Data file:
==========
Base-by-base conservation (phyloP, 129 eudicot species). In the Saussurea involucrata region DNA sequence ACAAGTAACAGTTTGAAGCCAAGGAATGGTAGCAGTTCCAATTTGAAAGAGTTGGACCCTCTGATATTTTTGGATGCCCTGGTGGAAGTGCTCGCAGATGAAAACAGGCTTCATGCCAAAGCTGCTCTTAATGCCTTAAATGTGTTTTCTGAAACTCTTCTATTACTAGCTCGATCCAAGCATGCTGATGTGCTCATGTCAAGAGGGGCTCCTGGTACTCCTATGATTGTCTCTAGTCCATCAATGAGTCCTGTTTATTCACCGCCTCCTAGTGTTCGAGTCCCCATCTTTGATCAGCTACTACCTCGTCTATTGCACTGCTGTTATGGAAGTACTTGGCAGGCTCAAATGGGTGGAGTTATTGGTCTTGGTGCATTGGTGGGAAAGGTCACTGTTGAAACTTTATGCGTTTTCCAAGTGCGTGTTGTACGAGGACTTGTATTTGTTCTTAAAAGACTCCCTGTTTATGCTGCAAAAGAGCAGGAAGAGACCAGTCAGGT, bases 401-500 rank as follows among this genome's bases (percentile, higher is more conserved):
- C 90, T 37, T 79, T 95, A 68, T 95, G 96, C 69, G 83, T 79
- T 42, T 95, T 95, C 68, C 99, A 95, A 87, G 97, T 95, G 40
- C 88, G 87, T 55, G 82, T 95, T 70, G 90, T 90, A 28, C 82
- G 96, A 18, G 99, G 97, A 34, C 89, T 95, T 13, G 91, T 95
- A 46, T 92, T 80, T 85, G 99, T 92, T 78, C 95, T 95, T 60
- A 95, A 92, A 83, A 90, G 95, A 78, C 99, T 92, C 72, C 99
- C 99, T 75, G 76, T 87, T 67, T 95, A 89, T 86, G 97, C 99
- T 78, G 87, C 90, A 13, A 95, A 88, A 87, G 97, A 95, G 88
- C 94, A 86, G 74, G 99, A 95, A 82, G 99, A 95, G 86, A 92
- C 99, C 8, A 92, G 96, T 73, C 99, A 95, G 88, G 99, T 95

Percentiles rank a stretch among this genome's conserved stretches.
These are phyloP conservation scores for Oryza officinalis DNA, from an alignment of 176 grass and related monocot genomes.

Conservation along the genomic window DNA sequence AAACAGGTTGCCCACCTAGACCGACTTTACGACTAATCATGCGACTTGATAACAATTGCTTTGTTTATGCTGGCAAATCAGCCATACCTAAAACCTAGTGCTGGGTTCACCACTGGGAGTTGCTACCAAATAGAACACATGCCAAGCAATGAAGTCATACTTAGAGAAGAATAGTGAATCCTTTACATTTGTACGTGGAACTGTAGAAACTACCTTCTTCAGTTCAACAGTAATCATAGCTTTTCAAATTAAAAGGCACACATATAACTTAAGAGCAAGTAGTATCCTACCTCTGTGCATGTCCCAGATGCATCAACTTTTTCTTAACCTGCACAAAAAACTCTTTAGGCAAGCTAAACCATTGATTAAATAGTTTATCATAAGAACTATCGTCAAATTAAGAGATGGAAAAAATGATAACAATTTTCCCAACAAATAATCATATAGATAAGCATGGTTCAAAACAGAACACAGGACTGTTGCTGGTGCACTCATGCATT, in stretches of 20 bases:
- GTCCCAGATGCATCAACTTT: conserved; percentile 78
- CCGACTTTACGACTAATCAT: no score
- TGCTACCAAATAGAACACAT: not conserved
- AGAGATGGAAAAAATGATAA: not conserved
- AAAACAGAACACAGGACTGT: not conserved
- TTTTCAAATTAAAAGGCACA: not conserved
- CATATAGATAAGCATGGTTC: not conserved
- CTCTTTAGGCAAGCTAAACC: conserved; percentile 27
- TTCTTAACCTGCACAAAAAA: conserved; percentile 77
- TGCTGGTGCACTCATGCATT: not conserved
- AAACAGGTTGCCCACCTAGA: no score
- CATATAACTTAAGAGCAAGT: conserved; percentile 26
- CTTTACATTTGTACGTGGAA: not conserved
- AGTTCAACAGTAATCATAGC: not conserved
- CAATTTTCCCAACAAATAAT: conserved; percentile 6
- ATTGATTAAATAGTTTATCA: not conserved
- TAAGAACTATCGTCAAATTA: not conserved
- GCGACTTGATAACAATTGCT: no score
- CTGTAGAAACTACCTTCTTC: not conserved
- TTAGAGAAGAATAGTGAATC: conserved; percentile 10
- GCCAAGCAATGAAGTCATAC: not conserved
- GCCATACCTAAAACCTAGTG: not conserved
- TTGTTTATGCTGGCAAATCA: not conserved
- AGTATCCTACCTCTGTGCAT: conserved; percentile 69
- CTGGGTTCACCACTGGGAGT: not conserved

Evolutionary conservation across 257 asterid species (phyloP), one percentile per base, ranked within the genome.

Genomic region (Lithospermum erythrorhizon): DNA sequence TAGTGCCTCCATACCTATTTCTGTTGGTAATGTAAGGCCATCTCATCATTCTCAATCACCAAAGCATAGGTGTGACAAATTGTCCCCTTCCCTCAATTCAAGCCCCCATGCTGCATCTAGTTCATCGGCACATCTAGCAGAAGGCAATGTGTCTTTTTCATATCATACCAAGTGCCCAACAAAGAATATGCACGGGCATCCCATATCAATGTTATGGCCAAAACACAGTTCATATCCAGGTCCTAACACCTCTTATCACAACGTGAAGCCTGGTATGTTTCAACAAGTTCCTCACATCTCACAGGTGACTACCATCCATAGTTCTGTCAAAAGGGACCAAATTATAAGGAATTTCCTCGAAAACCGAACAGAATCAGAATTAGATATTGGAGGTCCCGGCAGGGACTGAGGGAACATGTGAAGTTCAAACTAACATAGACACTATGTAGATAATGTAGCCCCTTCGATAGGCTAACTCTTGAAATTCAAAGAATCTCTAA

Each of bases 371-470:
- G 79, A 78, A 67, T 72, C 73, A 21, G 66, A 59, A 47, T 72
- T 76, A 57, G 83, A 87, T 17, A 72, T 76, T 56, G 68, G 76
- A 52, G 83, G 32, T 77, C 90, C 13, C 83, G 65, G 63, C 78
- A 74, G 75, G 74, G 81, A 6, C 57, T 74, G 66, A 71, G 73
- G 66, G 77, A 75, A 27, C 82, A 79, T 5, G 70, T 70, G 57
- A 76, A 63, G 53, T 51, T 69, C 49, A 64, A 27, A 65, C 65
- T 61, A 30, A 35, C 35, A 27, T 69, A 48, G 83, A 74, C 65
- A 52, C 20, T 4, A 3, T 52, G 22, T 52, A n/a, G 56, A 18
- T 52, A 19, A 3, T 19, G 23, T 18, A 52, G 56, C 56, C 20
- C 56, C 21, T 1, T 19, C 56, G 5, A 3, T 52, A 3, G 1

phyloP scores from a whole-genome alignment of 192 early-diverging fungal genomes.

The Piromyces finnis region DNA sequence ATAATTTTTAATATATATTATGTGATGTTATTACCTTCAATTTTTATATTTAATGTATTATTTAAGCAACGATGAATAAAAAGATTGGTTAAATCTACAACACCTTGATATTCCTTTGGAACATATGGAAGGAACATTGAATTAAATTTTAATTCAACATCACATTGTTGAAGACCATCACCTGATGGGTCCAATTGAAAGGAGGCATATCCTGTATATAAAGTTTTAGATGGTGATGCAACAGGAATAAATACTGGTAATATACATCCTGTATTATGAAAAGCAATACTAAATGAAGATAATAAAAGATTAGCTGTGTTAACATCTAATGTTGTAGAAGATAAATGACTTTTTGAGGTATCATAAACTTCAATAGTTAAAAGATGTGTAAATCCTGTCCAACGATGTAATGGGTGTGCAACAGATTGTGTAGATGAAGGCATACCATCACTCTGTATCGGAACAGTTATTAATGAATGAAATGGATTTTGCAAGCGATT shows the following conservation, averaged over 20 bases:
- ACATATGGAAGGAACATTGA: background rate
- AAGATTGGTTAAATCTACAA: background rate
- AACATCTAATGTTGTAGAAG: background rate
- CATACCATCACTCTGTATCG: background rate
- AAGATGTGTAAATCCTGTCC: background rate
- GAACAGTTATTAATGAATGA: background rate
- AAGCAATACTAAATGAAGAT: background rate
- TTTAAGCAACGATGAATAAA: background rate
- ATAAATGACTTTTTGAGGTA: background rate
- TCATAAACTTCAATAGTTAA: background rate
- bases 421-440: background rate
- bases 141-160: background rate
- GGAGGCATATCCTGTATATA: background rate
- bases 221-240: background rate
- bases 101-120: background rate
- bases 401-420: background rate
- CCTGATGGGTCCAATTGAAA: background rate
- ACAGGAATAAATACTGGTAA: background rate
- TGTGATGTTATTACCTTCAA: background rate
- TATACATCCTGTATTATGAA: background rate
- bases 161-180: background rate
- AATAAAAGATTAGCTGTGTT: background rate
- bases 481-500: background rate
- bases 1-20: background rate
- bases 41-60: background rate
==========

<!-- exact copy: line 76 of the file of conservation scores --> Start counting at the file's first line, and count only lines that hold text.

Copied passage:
- AATAAAAGATTAGCTGTGTT: background rate